Smile Makers is dedicated to normalising how we see female sexuality in society. We believe there shouldn’t be any shame around our natural bodies and how, as consenting adults, we explore our pleasure.
That being said, many women do feel a lot of shame when it comes to their bodies and our vulvas are the target of endless products and procedures that, in a thinly veiled way, are telling us that they are ugly and abnormal. With this message comes taboo and hiding.
If you feel a little negative about your vulva, rest assured that you aren’t alone.
Unfortunately, almost 50% of women who missed their PAP smear in 2018 in the UK, did so because they felt embarrassed about their vulva’s appearance. That appointment could have been life saving for many women who end up with a fatal form of cervical cancer.
It is vital for the health and wellbeing of our community (many of whom we know have vulvas) that we do our part in creating a world that is more vulva positive!
Smile Makers is so pleased to share that we are getting a little artistic with our approach to vulva pride by collaborating with the Queen of body and sex positivity, Pink Bits!Pink Bits is inspired by and celebrates people & bodies in all their glory - “illustrating the bits and shapes we're told to hide.”
Pink Bits: Body positivity through art.
Based in Sydney, Australia, Graphic Designer and Illustrator, Christine Emily Yahya started illustrating Pink Bits in October 2016 sharing her art with the world via Instagram and merch.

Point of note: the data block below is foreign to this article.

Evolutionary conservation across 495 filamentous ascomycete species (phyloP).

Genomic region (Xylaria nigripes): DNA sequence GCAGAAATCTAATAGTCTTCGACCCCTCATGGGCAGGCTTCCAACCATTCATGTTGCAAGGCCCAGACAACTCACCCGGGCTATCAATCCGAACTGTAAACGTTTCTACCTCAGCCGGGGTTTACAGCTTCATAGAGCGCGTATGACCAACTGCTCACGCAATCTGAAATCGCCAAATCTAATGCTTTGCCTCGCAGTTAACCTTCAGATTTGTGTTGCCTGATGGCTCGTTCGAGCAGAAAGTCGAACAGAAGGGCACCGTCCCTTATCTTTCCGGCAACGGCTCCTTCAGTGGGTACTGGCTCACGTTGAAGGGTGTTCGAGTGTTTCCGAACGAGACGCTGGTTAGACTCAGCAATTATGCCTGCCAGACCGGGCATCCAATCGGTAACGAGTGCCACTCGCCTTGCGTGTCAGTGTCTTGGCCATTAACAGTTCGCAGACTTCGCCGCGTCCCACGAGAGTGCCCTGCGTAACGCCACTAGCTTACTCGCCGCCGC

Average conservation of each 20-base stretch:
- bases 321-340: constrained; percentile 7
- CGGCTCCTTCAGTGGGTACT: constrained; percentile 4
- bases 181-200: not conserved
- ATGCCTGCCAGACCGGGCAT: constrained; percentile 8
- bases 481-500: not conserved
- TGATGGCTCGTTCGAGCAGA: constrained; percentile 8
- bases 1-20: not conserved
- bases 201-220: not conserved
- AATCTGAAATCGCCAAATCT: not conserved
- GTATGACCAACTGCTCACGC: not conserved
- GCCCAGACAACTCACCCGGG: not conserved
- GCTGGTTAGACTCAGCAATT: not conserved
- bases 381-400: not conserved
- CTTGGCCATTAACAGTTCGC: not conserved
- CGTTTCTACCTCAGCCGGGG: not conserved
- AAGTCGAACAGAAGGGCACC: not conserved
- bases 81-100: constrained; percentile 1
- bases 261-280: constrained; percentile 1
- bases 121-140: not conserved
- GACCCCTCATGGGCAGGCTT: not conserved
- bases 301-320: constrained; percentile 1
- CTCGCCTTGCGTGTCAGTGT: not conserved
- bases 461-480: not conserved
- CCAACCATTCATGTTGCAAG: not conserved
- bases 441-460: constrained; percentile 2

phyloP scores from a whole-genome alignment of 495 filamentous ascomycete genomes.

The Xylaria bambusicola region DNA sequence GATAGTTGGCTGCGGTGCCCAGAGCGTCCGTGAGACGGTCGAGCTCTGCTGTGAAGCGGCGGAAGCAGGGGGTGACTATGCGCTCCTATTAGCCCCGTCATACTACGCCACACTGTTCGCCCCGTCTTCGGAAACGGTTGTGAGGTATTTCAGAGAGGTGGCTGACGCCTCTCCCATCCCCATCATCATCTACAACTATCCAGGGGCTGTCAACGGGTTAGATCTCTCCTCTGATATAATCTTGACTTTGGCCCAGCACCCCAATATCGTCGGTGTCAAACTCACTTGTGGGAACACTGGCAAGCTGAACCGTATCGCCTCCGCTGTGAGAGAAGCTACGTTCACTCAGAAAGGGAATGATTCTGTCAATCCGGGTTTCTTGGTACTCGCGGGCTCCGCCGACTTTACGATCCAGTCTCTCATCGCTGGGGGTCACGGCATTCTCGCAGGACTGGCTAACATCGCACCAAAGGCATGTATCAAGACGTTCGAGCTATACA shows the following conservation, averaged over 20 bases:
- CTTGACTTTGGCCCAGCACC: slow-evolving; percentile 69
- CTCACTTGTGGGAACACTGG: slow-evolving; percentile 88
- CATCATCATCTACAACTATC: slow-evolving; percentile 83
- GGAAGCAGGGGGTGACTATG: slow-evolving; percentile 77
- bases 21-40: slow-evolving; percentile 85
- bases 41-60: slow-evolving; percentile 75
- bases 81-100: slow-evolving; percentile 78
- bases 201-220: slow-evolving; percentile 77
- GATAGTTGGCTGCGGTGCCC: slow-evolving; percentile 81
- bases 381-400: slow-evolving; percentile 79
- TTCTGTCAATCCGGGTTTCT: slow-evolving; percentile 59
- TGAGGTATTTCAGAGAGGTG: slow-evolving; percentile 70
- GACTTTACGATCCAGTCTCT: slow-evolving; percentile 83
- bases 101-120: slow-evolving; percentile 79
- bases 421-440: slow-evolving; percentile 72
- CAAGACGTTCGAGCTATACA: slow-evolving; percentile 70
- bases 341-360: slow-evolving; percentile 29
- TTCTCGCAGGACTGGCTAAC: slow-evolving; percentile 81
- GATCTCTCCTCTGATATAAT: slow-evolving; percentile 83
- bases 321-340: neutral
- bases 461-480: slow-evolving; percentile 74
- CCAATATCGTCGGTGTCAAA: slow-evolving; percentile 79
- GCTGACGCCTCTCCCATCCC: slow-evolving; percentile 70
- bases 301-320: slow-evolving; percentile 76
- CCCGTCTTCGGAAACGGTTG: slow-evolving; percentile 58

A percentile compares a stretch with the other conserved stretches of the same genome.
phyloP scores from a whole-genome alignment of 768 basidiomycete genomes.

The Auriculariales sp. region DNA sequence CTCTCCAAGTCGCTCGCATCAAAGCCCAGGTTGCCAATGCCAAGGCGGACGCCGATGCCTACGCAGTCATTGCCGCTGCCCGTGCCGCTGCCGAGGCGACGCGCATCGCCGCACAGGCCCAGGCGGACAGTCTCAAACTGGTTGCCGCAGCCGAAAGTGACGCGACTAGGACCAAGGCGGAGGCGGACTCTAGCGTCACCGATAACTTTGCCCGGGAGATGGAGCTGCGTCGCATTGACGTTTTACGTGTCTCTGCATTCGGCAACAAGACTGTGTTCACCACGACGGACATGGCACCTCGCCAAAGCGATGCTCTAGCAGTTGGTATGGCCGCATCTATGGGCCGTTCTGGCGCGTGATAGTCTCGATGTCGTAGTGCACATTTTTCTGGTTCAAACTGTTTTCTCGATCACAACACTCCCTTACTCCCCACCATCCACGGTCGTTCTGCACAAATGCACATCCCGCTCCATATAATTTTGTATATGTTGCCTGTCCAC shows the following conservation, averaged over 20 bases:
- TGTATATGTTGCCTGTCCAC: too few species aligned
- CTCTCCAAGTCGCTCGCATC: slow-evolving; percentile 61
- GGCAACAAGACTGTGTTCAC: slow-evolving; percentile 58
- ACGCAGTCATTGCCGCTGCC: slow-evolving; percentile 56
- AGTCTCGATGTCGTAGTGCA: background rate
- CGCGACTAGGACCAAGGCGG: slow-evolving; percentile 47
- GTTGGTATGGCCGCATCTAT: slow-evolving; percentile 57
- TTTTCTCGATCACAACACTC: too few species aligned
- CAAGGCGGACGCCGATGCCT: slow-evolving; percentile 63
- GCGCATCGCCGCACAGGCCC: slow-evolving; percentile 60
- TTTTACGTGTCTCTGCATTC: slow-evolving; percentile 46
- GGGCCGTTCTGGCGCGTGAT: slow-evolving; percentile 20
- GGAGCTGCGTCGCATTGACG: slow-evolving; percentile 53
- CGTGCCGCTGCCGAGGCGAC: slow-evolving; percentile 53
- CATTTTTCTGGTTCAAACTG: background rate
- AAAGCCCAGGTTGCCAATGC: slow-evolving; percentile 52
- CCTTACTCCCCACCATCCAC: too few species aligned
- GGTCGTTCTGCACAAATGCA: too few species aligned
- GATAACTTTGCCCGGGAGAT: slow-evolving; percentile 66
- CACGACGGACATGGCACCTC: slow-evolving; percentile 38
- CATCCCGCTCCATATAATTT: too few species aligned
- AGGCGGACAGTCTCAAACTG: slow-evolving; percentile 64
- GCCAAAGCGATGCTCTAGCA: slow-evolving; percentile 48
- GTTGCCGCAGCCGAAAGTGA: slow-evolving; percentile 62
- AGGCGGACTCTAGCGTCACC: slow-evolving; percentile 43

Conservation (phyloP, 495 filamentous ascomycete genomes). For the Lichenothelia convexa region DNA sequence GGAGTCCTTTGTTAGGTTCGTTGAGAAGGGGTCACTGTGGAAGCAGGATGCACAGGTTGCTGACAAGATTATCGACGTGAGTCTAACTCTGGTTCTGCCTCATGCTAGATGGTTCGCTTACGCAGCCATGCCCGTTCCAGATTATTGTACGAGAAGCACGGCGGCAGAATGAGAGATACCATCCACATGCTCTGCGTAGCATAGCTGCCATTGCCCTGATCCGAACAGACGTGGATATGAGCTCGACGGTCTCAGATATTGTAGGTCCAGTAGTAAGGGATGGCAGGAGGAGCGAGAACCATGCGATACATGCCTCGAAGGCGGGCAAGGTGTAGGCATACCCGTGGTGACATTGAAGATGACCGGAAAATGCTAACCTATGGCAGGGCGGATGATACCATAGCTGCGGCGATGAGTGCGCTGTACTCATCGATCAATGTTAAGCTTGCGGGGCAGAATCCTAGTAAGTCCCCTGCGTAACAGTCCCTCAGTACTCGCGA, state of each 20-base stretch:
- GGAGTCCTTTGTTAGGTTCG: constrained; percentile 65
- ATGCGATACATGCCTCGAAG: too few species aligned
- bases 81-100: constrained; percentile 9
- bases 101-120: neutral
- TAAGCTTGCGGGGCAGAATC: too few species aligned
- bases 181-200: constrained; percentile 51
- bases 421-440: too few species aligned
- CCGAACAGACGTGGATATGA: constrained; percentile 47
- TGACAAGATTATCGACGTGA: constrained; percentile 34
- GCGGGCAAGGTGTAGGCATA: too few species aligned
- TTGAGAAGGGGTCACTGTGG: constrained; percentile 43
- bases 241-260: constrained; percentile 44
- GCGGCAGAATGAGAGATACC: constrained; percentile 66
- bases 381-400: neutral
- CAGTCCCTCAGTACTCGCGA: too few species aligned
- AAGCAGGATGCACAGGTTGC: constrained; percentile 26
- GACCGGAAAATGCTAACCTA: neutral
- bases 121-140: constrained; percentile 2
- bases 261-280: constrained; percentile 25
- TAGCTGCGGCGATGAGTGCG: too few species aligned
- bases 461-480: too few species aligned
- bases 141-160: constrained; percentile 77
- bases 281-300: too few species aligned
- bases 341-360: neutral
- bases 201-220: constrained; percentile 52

“Pink Bits strives to create illustrations that represent as many individuals as possible and provide representation for the daily realities, diverse bodies and art for those who are not commonly featured in our media-dense society.”
Christine shared with us that the core mission of Pink Bits is to draw as many bodies as possible. Being a naturally sex-positive person, most of these drawings are of scenes depicting nudity, menstruation and masturbation.
What is most striking about her work is that she draws in fun, bright colours with soft lines and the subjects often have happy expressions in casual settings. Pink Bits is a testament to effortlessly normalising pleasure. Showing the world that we don’t need to dim the lights to create an accurate and joyful depiction of sex and that the female body isn’t something to fetishise but to celebrate, in all its forms.
Pink Bits does this best by sharing images of people with rounded breasts and a penis. Reminding us that gender and sex can not be assumed and that we all exist on a wonderful spectrum; rather than in or outside of an invisible margin that we have been to told to accept as normal and not normal.
Again, when she draws characters with period blood stains on their underwear while masturbating. Reminding us that periods aren’t dirty, they are natural, and that self pleasure too is natural and can be healing for our bodies.
And once more when she depicted differently abled bodies in sexual or affectionate acts. Reminding us that everyone is deserving of touch, pleasure and love.